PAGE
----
What Life Was Like

Maudlin showman Glenn Beck has the blogosphere yapping over a new schlocky spiel that features saccharine eulogizing for a mythical lost era of innocence and sweetness. In a popular YouTube clip from last Thursday’s show, Beck is seen tearing up repeatedly while fondly remembering “what life was like” during “simpler times.”

The insidious nature of nostalgia is on full display here, since Beck’s rose-colored glasses help him forget what life was really like back then. Like most sappy trips down memory lane, Beck’s “life back then” is an ache for his childhood days — ie, late ’60s and through the 70s. Which is what makes his sentimental jibberish confusing, amusing, and sad. When we hear Baby Boomers pine for “the good ol’ days,” they usually have the supposedly-desirable days of the ’50s in mind. I think the clip has gained notoriety for portraying as idyllic two of the most controversial decades in US history. This is the era of Vietnam and the My Lai massacre; of the Cold War and nuclear proliferation; CIA-backed dictatorships and assassinations; peak oil in the US and massive inflation; race riots and the slayings of R.F.K. & M.L.K. Jr. We had Watergate, the introduction of AIDS, passage of Roe v. Wade, and the start of the culture wars, etc ad nauseam… For anyone, especially a Republican, to claim (albeit with a hollow recognition that everything “wasn’t perfect’) that this was a “simpler time” is just laughably ignorant.

Based off the commercials he referenced, Beck is particularly wistful about 1975 through 1979. You know, the beautiful days of Gerald Ford and Jimmy Carter (a man who characterized the period as an age of malaise). Beck is kitsch personified, but there’s sadness here too. The Coke/Joe Greene commercial aired just 4 months after Beck’s mother mysteriously drowned in Puget Sound. Perhaps that provides better context here, even if Beck might’ve been unaware of this dark connection when he focused in on that specific ad.

The ads, of course, provide further reason that this clip is so revealing: Beck’s remembrances are inexplicably tied to consumerism; and here, of course, he’s not alone. In postmodernity, corporations have not just co-opted our nostalgia, but re-written our recollections in order to almost entirely structure them around advertising & branding. Our memories are mediated by the images that pop culture has stamped onto our collective consciousness. Notice the layers here: a commercial sells a product by appealing to an idea, then decades later a demagogue sells an idea by appealing to a product. Or rather, the manufactured mystique of a product carefully designed to sell a lifestyle. And that lifestyle is still persuasive today, a lifestyle unhinged from spiritual, political, economic, and social realities in a mad dash for unbridled consumption of goods to satisfy our every whim.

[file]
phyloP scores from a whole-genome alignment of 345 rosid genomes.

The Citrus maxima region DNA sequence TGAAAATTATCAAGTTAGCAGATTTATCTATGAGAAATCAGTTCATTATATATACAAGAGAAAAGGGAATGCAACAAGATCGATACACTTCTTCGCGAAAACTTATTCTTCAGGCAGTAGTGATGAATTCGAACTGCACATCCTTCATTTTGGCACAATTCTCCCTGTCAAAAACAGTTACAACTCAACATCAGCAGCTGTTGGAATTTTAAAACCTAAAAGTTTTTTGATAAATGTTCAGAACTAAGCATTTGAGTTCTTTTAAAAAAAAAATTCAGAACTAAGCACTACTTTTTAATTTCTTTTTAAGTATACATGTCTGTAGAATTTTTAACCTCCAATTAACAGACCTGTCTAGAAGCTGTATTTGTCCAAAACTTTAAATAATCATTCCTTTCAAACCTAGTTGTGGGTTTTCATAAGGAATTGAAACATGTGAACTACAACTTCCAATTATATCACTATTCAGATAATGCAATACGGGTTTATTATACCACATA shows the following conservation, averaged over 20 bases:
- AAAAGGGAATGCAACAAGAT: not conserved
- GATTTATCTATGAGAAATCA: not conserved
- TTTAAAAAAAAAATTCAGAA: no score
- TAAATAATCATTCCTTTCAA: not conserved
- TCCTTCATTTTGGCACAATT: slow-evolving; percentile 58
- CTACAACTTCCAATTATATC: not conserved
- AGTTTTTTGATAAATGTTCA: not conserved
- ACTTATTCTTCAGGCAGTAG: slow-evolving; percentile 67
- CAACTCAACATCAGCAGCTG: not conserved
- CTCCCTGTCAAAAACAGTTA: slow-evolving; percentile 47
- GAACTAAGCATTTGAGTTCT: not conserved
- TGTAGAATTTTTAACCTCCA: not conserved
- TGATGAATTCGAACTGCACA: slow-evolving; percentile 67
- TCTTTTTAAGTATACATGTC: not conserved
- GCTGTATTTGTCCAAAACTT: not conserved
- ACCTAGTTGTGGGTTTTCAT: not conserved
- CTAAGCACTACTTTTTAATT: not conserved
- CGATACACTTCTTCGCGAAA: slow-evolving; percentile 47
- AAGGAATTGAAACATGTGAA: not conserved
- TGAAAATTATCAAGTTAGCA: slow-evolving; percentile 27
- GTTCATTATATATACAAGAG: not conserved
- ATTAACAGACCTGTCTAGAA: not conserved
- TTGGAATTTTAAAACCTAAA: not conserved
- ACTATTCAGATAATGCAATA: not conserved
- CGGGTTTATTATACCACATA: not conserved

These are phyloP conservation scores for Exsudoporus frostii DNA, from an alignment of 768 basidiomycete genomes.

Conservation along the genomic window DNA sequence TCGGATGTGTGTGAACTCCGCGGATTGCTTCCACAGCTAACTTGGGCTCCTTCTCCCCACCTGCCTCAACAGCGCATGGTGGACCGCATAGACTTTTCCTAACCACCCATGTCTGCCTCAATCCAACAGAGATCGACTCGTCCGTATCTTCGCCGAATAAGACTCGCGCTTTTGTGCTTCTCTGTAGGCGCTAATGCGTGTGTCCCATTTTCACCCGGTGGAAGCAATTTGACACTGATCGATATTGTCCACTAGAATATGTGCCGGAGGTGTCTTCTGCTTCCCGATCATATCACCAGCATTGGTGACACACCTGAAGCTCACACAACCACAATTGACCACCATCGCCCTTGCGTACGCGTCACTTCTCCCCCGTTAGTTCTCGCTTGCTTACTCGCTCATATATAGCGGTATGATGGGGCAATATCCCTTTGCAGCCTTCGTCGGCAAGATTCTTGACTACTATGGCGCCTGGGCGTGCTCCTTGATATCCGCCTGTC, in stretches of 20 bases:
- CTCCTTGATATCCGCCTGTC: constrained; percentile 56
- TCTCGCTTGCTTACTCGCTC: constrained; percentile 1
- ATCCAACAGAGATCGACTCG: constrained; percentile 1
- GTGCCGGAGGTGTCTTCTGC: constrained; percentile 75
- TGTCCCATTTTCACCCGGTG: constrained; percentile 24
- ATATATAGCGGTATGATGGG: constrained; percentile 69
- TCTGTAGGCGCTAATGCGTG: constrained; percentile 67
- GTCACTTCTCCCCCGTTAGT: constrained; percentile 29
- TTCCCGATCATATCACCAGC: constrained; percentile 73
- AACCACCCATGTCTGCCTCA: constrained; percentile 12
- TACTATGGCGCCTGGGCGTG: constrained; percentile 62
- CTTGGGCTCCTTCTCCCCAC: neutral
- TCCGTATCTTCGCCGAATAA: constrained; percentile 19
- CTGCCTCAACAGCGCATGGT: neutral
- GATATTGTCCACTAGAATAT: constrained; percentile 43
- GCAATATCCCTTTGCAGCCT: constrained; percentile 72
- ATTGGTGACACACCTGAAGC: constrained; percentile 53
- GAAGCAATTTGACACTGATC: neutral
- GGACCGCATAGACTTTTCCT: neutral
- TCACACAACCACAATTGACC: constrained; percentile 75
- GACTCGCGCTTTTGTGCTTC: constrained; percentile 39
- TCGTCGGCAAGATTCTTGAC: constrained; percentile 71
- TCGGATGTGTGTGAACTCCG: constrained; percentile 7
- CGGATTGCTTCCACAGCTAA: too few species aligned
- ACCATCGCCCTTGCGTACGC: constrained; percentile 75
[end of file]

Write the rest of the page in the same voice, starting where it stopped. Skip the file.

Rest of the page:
And after all that pulled from two-and-a-half minutes, Glenn Beck graciously treats us to a nonsensical extended metaphor about some straight-edge dude who went to a crazy party. This part is ironic, of course, because Beck hasn’t historically been one to ever avoid hard drugs & alcohol, with or without a party to do them in (well, at least until he converted to Mormonism).

5 thoughts on “What Life Was Like

  1. I’m older than Glen and I don’t remember any “simpler” times. I also disagree that America was more united years ago…perhaps in 1776 ?? I lived thru the Vietnam debacle, and believe me, America was NOT united. What a bunch of drivel from Beck!

  2. Addendum: I was reading more today and found another angle on the constant emoting:

    Finally, Beck’s oft-ridiculed penchant for punctuating his tirades with tears is the hallmark of a distinctly Mormon mode of masculinity. As sociologist David Knowlton has written, “Mormonism praises the man who is able to shed tears as a manifestation of spirituality.” Crying and choking up are understood by Mormons as manifestations of the Holy Spirit. For men at every rank of Mormon culture and visibility, appropriately-timed displays of tender emotion are displays of power.

    This is from “How Mormonism Created Glenn Beck” by AlterNet’s Joanna Brooks.

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